A new $80 monthly fee increase for the state Department of Education’s After School-Plus, or A+, program to take effect Monday will not affect families thanks to federal monies that will be used to offset the increase.
A combination of COVID-19-related budget increases, rising operational costs and staffing challenges prompted the education department to increase the program’s monthly fee to $200 per child from $120. The education department is utilizing federal funds from the American Rescue Plan Elementary and Secondary School Emergency Relief Fund to cover the fee increase for the remainder of the school year.
The A+ program’s $200 monthly fee will take full effect in the 2022-2023 school year.
In a statement, interim superintendent Keith Hayashi said, “This change will help to increase and sustain staffing for our A+ programs, which will in turn help to ensure that after-school support and services can be provided to any student or family who needs it. The additional families can also be used to further after-school enrichment learning opportunities to support both academics and social-emotional learning.”
Program providers are grateful for the monthly fee increase which will allow them to offer competitive wages to attract qualified staff. Currently, hundreds of children have been placed on A+ program’s waiting list because of a lack of staffing.
Dana Vela, president and chief executive officer of Kamaaina Kids, said the organization has been asking for an increase because the $120 monthly fee limited its ability to pay program employees a competitive wage. “The increase that the state just put through is really a dream come true. It’s such a positive thing for children and families.”
Kamaaina Kids and the YMCA, both of which are considered the program’s largest providers, are each seeking approximately 60 to 70 people to fill part-time group leader and site coordinator positions to help reduce the program’s current wait list of more than 2,500 children.
Shortly after the education department’s recent announcement of the fee increase, Kamaaina Kids advertised on social media job openings with the new wages it is now offering. “Within the first 24 hours, (the woman posting the ad) had 30 responses,” Vela said. “Usually, she’s lucky to get three.”
The organization is now offering a starting pay of $17 an hour for site coordinators, an increase from the previous $13 to $14 hourly wage. The new hourly pay for group leaders is $14 to $16 compared to the previous $11 to $12 hourly wage.
“We’re super excited,” Vela said. “The people that work directly with the children are the most important positions in the company. And this really allows us to value them, not just emotionally, but also financially.”
With the A+ program’s monthly fee increase, Vela said Kamaaina Kids also can beef up its benefits package. Part-time employees can now participate in college tuition reimbursement or student loan repayment of $1,000 per semester.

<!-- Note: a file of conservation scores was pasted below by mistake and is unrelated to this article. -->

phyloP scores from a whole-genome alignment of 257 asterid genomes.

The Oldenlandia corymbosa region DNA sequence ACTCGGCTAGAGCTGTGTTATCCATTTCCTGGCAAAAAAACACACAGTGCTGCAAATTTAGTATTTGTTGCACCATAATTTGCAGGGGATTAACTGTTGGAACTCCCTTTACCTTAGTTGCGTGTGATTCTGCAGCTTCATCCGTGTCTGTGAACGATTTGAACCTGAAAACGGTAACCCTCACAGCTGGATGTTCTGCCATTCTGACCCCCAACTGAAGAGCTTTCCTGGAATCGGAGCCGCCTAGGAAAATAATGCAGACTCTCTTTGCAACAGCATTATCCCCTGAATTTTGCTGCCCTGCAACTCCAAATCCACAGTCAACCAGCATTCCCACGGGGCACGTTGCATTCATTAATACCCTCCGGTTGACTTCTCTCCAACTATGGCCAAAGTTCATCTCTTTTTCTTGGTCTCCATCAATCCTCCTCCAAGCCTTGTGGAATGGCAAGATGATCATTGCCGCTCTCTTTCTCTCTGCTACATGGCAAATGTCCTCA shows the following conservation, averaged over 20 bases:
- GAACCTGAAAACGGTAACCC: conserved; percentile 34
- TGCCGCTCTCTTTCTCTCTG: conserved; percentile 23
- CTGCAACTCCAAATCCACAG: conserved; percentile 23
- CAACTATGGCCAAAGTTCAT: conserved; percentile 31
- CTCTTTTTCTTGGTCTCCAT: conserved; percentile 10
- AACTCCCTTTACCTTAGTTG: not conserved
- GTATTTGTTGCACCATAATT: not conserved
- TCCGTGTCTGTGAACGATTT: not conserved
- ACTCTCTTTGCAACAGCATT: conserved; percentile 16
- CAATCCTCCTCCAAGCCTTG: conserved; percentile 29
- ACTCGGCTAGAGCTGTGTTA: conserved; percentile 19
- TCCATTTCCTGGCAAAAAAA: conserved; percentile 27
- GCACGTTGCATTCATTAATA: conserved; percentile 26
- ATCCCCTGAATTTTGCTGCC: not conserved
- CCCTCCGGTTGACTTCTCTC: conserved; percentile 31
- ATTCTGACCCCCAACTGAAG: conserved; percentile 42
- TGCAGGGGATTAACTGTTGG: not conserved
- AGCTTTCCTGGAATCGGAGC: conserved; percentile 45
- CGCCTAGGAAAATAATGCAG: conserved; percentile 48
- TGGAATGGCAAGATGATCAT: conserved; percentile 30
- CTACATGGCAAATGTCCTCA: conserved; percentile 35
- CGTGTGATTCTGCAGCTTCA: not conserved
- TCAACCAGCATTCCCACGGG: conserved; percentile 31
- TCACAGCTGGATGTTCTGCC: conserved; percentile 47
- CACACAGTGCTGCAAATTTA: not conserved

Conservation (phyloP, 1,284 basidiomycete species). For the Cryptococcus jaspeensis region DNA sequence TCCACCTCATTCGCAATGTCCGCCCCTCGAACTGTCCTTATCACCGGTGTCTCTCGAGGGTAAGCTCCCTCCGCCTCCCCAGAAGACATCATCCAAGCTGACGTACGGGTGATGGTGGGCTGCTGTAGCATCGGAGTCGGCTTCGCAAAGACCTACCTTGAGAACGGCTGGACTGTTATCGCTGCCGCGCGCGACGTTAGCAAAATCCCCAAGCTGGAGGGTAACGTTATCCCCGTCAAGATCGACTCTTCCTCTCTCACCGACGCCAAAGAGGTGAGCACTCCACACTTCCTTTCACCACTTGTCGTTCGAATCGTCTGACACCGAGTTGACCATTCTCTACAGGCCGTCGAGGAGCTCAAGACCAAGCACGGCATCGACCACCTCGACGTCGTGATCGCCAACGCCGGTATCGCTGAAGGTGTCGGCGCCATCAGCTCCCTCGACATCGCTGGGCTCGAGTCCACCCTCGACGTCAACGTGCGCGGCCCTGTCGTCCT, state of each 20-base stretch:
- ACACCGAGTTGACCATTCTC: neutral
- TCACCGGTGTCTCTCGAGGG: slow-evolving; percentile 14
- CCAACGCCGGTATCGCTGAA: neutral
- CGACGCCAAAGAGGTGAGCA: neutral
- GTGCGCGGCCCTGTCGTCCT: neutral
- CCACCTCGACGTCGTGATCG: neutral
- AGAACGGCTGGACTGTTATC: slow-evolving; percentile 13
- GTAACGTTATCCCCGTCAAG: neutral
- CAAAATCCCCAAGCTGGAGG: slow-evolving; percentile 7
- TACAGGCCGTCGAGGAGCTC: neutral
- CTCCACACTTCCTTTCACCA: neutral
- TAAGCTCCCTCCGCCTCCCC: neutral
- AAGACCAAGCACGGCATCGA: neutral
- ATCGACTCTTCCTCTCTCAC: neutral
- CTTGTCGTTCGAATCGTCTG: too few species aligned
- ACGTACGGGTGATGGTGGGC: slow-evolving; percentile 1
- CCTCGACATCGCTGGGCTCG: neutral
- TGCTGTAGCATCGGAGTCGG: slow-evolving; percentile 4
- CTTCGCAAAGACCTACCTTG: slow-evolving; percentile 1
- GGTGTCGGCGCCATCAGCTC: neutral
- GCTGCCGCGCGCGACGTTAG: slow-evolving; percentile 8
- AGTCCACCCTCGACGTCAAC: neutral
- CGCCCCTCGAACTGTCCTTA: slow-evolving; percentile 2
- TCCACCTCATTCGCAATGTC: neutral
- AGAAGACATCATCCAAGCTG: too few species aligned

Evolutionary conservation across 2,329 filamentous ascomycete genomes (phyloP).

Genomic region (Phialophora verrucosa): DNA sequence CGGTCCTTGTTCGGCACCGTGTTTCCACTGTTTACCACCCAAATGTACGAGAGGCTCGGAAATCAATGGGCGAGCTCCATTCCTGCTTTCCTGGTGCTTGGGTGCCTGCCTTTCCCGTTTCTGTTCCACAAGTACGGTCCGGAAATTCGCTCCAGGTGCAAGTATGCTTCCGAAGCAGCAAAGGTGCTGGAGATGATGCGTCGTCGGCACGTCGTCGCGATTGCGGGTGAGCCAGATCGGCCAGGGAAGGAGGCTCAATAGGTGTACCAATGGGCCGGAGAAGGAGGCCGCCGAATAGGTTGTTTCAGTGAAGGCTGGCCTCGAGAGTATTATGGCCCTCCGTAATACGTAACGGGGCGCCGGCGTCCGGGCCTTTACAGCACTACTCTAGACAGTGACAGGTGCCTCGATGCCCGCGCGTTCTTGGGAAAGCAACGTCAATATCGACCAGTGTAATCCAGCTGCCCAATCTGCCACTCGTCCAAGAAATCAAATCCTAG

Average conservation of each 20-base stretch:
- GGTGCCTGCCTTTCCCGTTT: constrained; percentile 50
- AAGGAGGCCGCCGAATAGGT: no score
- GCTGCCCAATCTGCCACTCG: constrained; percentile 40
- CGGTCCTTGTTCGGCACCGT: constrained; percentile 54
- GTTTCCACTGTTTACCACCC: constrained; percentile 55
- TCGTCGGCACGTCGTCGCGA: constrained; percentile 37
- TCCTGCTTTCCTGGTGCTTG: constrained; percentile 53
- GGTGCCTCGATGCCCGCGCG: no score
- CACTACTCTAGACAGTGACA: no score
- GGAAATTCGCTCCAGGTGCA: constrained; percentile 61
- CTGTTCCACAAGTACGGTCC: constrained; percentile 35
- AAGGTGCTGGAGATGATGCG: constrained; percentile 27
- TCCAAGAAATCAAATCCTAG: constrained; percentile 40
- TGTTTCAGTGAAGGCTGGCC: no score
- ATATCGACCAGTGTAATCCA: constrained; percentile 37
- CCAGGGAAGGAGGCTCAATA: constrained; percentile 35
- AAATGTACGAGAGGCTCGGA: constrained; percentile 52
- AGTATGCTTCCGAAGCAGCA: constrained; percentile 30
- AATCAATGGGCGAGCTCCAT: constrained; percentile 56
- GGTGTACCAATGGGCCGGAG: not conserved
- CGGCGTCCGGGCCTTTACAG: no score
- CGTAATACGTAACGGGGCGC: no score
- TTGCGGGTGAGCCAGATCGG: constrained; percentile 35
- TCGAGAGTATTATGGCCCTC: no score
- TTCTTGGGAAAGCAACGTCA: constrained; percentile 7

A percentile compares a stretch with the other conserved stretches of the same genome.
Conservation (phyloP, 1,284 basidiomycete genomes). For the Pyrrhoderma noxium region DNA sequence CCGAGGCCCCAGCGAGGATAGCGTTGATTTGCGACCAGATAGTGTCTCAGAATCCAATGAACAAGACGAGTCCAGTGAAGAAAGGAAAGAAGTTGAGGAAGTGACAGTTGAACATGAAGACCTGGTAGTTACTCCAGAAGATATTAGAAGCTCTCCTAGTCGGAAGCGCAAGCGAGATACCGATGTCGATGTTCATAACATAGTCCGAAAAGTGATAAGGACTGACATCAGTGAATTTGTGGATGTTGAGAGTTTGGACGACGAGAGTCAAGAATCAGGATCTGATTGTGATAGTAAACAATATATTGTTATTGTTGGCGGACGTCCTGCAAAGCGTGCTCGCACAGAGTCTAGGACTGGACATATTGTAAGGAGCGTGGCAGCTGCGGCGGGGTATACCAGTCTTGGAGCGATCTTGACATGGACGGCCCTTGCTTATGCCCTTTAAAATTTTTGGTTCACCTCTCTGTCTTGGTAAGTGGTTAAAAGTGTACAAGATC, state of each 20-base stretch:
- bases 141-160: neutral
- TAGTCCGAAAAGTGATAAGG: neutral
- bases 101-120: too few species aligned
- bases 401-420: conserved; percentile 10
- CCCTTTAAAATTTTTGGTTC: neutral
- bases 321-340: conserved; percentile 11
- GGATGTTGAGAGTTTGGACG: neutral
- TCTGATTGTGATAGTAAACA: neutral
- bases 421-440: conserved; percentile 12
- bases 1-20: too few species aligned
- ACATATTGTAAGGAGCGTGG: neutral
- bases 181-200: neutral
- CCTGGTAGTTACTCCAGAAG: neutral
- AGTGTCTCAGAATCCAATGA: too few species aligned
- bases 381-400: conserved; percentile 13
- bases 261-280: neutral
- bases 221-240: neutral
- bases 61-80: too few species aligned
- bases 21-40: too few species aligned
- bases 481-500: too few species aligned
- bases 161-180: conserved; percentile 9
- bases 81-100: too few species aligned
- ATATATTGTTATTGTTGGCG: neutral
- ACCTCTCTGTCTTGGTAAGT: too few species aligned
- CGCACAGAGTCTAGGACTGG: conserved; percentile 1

Greg Waibel, chief executive officer of the YMCA, said the organization is appreciative of Hayashi for helping to shepherd through the transition of the program’s new monthly fee. “We have been in a place where the current fee rate of $120 was not enough to support the cost of the program.”
The last fee increase for the program took place in the 2015-2016 school year when the education department implemented a fee increase over the course of three school years. The program’s $85 monthly fee at the time increased to $100 the following school year, $110 in the 2017-2018 school year and $120 for the current school year.
The A+ program currently services about 15,600 public schools and is sustained through student fees and subsidies from the state Department of Human Services.
The education department works closely with private partners to run the program. Nearly 150 sites are operated by providers and 44 sites are run by the education department.
Prior to the monthly fee increase, the YMCA recently had implemented an hourly wage increase for employees for up to $16 per hour, from up to $11 an hour, in an effort to attract eligible workers. “We knew that we need to be competitive in this marketplace,” Waibel said.
In addition to the wage increase, the nonprofit organization is offering a $250 new hire bonus and a $100 community referral to anyone who refers someone to apply.
Paula Adams, executive director of the Hawaii Afterschool Alliance, said, “We’re very happy about this solution that the Department of Education found.”
Hawaii’s A+ program’s long waiting list parallels wait lists at after-school care programs nationwide, leaving parents scrambling to find child care. “It’s happening everywhere in the country. We need to find creative solutions to support programs the best way we can so they can provide more services to the families,” Adams said.
“The parents are put in this horrible situation of quitting their jobs or leaving their kids alone and I think that’s something no parent should go through,” she added. “The parents should have peace of mind that their kids are being taken care of while they’re at work.”
Once the federal subsidy for the A+ program’s monthly fee increase ends at the end of the current school year, eligible families who plan to enroll their children in the program for the 2022-2023 school year and are seeking assistance may apply for subsidies via the Temporary Assistance for Needy Families program or Child Care Connections Hawaii.
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